How to stop wasting time

From where I currently live, I commute an hour and a half each way to work. I don't live in some remote village and drive to the city, either. I just live in the suburbs.

I grew up in a small town, population ~13,000. When we talked about traffic, we meant there were more than three cars waiting at the stoplight. So when I moved to the big city of Minneapolis, it was like a whole new world. Then I moved to London, which was like another planet, with double-decker buses and black taxis everywhere. Now I'm in Melbourne, and I rely almost 100% on public transport to get around, since hardly any of the places I need to go are within walking distance and we only have one car.

So I guess what I'm saying is, I've worked my way up to this commute, but here I am, with about three hours each workday where I'm either walking to or from a bus stop, waiting on a train platform, sitting (or standing) on a train, or walking to or from the station and my office.

It's a lot of time that could be considered wasted. The problem is, I'm a full-time marketing writer, but I'm also a novelist. I spend every workday writing, and every weekend day writing too. That means I really don't want to blow those 15 hours a week when I'm commuting by sleeping or scrolling through an endless Twitter feed on my phone (although, let's be honest, I sometimes do the latter).

Here's what I've learned about how to stop wasting time:

Take control over the hours that you have no control over.

For example, I don't have control over the fact that I have to commute 15 hours per week. The only way I could stop that is by quitting my job, which I don't want to do, or buying a house closer to the city, which we can't afford.

I can't control if my train gets delayed or if my bus doesn't show up. I can't control the fact that I live so far from my work that I have to spend hours on public transport every day. But what I can control is what I do with that time.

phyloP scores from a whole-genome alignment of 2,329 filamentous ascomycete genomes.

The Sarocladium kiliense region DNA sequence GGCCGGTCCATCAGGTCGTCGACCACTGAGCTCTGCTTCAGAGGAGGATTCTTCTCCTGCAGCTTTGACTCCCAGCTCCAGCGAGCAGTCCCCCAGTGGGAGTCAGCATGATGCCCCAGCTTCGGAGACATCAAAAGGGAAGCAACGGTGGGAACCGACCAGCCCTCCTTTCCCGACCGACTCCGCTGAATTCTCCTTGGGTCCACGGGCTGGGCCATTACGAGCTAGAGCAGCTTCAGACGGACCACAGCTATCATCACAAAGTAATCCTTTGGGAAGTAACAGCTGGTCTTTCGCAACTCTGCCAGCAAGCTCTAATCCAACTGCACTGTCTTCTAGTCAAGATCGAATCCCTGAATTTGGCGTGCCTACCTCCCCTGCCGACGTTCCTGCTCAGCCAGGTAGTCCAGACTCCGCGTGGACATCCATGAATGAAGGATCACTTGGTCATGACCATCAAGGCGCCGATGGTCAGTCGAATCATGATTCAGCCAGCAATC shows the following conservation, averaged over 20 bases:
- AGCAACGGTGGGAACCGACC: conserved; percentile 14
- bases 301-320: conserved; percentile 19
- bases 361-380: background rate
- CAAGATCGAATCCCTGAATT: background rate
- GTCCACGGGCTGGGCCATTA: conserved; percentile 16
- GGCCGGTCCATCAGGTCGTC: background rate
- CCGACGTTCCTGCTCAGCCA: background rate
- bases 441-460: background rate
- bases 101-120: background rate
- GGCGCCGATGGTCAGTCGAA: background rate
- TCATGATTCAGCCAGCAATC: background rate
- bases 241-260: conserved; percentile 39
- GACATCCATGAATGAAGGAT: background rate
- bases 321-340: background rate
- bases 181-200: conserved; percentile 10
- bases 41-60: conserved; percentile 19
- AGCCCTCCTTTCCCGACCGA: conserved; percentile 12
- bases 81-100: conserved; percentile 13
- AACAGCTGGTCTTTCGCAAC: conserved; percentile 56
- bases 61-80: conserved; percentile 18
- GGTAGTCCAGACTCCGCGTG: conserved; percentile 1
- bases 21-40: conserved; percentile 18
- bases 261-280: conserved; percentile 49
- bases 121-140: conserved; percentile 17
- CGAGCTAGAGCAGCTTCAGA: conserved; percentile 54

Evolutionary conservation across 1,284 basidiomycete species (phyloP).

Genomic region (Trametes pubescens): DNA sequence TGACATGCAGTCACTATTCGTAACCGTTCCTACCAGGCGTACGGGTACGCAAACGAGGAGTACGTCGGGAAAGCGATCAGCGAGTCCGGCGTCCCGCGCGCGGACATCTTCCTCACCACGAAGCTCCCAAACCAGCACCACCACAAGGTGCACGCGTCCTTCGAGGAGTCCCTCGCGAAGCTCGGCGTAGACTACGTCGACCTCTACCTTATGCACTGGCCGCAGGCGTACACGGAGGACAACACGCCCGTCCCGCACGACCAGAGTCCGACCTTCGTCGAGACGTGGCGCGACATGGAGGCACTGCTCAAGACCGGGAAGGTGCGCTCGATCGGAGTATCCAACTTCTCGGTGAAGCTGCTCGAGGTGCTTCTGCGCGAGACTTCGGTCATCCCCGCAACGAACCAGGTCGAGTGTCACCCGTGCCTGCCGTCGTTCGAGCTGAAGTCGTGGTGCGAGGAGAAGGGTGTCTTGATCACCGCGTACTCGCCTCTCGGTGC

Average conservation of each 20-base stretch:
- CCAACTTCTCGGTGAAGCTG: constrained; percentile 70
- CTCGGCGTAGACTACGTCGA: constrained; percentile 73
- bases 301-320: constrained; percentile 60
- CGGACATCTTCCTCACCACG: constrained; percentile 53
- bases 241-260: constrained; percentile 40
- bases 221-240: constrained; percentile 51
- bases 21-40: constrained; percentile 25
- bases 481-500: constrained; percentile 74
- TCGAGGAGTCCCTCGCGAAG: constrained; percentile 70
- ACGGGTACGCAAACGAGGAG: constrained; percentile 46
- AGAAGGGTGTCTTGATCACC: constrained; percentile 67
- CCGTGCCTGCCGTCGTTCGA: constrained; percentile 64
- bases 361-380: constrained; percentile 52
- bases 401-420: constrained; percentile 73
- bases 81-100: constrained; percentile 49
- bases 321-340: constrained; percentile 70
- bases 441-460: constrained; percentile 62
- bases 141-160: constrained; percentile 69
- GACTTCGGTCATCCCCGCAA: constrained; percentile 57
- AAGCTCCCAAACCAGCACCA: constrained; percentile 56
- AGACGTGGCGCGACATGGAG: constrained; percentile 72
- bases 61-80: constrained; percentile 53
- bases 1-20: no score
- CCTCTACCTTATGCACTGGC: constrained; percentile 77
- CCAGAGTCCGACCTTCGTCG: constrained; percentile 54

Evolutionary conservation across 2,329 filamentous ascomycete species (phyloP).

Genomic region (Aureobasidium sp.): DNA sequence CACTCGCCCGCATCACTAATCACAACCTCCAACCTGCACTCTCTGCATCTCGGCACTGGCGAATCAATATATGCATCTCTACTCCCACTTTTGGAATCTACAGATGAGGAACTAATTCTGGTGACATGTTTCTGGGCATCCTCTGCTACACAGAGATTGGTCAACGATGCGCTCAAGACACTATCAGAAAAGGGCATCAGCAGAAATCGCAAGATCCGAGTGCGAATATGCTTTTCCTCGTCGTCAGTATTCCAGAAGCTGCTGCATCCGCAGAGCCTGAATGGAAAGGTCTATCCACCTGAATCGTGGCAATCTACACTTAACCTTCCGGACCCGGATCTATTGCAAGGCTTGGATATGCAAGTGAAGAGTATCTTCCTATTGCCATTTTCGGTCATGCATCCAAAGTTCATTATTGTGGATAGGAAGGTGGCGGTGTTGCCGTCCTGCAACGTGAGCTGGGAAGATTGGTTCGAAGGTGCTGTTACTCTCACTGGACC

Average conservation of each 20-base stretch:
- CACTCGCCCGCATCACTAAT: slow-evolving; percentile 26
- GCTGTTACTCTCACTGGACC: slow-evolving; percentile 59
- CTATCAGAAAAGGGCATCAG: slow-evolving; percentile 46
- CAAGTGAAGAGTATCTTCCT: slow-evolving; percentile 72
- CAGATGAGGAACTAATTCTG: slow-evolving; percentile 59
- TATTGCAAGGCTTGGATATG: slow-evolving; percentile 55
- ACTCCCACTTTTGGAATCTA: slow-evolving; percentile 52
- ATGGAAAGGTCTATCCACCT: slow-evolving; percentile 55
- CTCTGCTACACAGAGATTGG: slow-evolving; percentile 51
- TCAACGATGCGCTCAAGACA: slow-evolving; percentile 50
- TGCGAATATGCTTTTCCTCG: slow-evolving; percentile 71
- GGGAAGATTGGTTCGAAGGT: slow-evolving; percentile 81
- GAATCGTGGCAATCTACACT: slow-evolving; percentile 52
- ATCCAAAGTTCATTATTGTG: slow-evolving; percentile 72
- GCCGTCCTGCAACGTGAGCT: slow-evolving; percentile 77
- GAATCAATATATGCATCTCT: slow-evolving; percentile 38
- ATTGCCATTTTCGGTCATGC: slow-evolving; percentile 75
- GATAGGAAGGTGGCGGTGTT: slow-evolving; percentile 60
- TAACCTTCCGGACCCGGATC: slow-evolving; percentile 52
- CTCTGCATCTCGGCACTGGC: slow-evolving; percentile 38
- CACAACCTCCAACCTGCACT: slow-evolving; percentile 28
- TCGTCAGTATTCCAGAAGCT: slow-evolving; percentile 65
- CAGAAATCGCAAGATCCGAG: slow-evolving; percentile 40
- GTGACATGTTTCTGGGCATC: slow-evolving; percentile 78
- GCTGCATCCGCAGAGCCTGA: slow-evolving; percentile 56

stop wasting time

stop wasting time

I always have two or three podcasts downloaded on my phone, ready to go. These are mostly true crime and legal issue podcasts, meaning that I can use a lot of the info they offer as research for my novel. Not to mention that I just find them interesting. I also always carry a book, and in fact do the majority of my reading on the train. Doing this has allowed me to read about 15 books already this year.

Another thing I do is write notes about my novel. I've got a special notebook just for Justice Novel, and it's full of outlines and ideas, character notes and random thoughts. I don't do this as often as I should, but I occasionally (gasp) take out my ear buds and listen to the people around me, jotting down snippets of conversation. Public transport is a great place to get an idea of how people talk to each other.

What parts of your day get sucked away into the vacuum of wasted time? Do you spend an hour doing laundry, or taking the dog for a walk, or cooking dinner? Instead of thinking that you never have time to write, try keeping track of how many minutes you spend doing the same thing every day, and then figure out how you can harness that time to develop your creative ideas.

That 15 minutes you spend taking a shower or putting on your makeup can also be spent thinking about a character you're trying to write. The seven minutes it takes to wash up the dishes gives you plenty of time to work out a snippet of dialogue or think about what's motivating your protagonist to move into the next scene of your novel.

It's easy to feel like everyday mundane chores take up time we would rather spend writing, but the majority of writing happens away from your computer.

I don't know any writers who only ever think about their novels when they're sitting down to write. So much of plot development, characterization, and voice happens in the hours between your time at the keyboard. That's why so many writers keep notebooks next to their beds, because sometimes the best ideas come when you're trying to shut your brain off for the night.

On that note, don't be afraid to turn off your phone, take off your headphones, and stop doing things. I think as writers, we spend far too much time distracting ourselves and not enough time just thinking and listening. It's become even more of a problem now that social media and email are always available.

Time spent thinking is not time wasted, even if all you are doing is just sitting on the train, watching rain speckle the windows as a giant tube of metal carries you and hundreds of other passengers into the city.

Stop. Think. Listen. Nothing is wasted if it helps move you one step closer to your goals.